Rather, the court analyzed five statements that Yelp made about its software, as part of a longer video previously posted on Yelp. While the court did not determine that any of these statements was a misrepresentation, it did find that the statements fell within the commercial speech exception to the anti-SLAPP statute. The trial court had found each of these statements to be mere statements of opinion that do not fall within the commercial speech exception.
This action was part of a larger effort by the plaintiff, a self-described multimillionaire and developer, to target critics of his restaurant and to suppress negative reviews on Yelp. We believe the Court did not reach the right result, and we are evaluating our next steps.
Proxy battle. Demetriades’ real target appears to be Yelp’s users reviews on his restaurants, but his lawsuit claims Yelp falsely advertising its own services. I call lawsuits like this “proxy battles” where false advertising is being pursued as a proxy for some other underlying concern. Demetriades can’t directly address his problem with the reviews directly due to Section 230, so false advertising is the best available alternative (even if it’s a poor substitute). Courts often don’t handle proxy battles well because false advertising laws are being asked to address a problem they weren’t designed to address. As a result, proxy battles are unpredictable and doctrinally messy.
Section 230. Section 230 provides ample protection against Yelp’s liability for its user reviews or the operation of its filter. The appellate court said Section 230 doesn’t apply to Demetriades’ false advertising claims because:
Nowhere does plaintiff seek to enjoin or hold Yelp liable for the statements of third parties (i.e., reviewers) on its website. Rather, plaintiff seeks to hold Yelp liable for its own statements regarding the accuracy of its filter.
The court’s distinction may sound logical, but it’s problematic in practice. First, some courts have applied Section 230 to protect against advertising claims when those claims are rendered false due to users’ activities. For example, in 2010, a Texas court held that Section 230 protected a website for claimings that its site content was “accurate” even though user-supplied content was allegedly false. Second, we’ve seen numerous cases where plaintiffs have sought an “end-run” around Section 230 by suing over the site’s marketing language. This ruling gives plaintiffs further incentives to pick apart review websites’ marketing and explanatory disclosures for anything that might possibly be inaccurate, and the cumulative effect of those lawsuits threatens to undermine Section 230.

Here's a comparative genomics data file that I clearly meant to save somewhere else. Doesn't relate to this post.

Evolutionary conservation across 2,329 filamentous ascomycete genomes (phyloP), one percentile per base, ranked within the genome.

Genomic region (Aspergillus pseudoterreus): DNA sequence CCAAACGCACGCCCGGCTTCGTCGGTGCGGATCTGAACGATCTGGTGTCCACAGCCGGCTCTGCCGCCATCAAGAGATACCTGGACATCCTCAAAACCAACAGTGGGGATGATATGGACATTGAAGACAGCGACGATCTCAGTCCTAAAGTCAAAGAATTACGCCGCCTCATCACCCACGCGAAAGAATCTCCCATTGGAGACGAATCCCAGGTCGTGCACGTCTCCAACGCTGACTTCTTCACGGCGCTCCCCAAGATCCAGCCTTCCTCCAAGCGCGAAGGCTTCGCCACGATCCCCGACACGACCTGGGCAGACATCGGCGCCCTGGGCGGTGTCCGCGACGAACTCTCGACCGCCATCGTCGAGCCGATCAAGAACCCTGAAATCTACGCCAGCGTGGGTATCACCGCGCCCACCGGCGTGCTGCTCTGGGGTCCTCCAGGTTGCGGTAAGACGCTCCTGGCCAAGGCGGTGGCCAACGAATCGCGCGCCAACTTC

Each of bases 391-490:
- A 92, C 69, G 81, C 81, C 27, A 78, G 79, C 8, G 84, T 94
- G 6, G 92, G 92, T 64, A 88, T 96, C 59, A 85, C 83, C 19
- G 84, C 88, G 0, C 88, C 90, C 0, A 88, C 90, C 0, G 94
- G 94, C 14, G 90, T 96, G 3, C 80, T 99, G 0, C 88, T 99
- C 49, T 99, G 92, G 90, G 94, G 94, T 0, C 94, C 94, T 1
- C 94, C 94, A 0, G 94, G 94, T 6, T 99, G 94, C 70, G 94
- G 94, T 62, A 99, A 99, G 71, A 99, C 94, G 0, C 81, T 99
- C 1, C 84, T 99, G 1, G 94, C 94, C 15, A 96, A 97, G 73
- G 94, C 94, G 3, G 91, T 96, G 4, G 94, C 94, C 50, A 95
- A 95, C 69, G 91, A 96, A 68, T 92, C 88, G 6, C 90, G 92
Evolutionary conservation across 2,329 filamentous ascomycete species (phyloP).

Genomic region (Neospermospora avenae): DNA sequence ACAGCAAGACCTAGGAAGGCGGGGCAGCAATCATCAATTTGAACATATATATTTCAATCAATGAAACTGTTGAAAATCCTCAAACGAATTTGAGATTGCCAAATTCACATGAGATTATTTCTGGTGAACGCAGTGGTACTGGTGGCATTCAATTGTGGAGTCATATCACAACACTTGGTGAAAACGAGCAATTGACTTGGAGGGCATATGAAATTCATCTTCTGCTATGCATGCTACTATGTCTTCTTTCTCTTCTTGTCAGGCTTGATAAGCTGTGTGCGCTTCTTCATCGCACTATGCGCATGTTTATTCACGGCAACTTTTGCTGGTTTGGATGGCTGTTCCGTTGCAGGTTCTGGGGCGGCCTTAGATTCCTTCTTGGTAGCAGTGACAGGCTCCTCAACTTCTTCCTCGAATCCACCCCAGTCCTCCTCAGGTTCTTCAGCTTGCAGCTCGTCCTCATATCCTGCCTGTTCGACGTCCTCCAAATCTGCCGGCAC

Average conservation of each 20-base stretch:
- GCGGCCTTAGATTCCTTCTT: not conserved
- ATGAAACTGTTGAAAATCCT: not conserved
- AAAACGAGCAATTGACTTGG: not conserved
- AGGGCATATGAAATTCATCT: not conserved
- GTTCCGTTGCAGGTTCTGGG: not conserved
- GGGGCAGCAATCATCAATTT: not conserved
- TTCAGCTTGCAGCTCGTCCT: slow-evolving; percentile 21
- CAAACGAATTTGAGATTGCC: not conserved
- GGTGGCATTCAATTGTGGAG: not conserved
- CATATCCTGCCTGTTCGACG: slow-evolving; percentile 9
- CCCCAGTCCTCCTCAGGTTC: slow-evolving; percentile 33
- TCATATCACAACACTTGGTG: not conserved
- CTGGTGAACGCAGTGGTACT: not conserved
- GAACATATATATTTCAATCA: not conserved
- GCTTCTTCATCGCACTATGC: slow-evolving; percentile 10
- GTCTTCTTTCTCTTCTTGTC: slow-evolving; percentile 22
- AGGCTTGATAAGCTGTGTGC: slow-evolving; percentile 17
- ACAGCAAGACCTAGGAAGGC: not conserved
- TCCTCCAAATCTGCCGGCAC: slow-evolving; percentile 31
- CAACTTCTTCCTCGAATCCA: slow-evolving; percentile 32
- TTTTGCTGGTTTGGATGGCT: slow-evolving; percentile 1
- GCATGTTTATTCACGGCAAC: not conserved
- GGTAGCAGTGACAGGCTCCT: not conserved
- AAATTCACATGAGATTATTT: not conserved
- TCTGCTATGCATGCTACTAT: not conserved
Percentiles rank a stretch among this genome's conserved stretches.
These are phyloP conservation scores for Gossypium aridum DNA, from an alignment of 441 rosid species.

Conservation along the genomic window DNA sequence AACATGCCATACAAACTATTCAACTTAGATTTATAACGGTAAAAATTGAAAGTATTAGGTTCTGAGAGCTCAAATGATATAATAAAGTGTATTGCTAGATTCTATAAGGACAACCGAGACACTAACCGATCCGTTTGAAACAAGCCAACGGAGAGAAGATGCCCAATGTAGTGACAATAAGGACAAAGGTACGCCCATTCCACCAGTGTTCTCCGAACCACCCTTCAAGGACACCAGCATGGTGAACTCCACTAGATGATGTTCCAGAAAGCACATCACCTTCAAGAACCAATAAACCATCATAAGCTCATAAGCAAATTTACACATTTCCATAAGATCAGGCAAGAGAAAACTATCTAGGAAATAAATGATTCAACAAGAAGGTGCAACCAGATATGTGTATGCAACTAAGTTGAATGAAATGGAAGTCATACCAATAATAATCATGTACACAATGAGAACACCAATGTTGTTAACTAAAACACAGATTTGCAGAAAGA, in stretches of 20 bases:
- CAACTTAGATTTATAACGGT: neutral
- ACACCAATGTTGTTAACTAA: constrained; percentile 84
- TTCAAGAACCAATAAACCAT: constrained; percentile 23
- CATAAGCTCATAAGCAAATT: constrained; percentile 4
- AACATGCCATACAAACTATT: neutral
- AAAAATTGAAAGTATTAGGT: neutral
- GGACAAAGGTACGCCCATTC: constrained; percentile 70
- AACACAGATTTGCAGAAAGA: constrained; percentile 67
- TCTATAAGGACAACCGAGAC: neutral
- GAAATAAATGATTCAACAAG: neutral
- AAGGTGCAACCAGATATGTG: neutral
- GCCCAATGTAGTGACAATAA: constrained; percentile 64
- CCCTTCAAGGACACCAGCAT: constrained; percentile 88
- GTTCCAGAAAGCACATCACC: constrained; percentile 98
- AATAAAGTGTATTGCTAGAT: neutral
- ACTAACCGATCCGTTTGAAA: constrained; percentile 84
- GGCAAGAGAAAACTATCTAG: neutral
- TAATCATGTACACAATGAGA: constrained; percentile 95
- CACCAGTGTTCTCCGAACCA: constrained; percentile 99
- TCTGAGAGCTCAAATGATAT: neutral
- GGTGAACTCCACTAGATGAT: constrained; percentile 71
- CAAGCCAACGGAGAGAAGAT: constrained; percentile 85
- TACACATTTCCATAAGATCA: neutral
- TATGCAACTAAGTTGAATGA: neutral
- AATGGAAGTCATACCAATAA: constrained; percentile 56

Implications for federal anti-SLAPP law. Yelp has been lobbying for a federal anti-SLAPP law (something I favor as well). I imagine Yelp will study this ruling carefully to ensure that any proposed federal legislation provides it with adequate coverage.
Can review websites ever promise trustworthy reviews? In 2012, the UK Advertising Standards Authority “told TripAdvisor not to claim or imply that all the reviews that appeared on the website were from real travellers, or were honest, real or trusted.” Similar to Yelp, TripAdvisor had made claims such as “Reviews you can trust”, “… read reviews from real travellers”, “TripAdvisor offers trusted advice from real travellers” and “More than 50 million honest travel reviews and opinions from real travellers around the world.” Nevertheless, TripAdvisor (like every other review website) had fake reviews on its site. UK law differs from US law, but the net effect may be the same. Unless a review website can ensure that all of its user reviews are legit–which no review website can do–it faces some risk self-promoting the veracity of its users’ reviews.
Will Yelp have to disclose its filter algorithm? Many plaintiffs would love to inspect Yelp’s filtering algorithm closely. The opinion says that Demetriades doesn’t seek to “obtain information on the mechanics of the filter.” However, the filter’s efficacy is being questioned, which inherently raises questions about exactly what the filter does and doesn’t do. If Yelp’s filtering algorithm is potentially discoverable in the case, the case’s stakes will go up a lot. If Demetriades can get a court to order Yelp to disclose the algorithm to him, expect Yelp to settle, even if on unfavorable terms.
Case citation: Demetriades v. Yelp, Inc., 2014 WL 3661491 (Cal. App. Ct. July 24, 2014)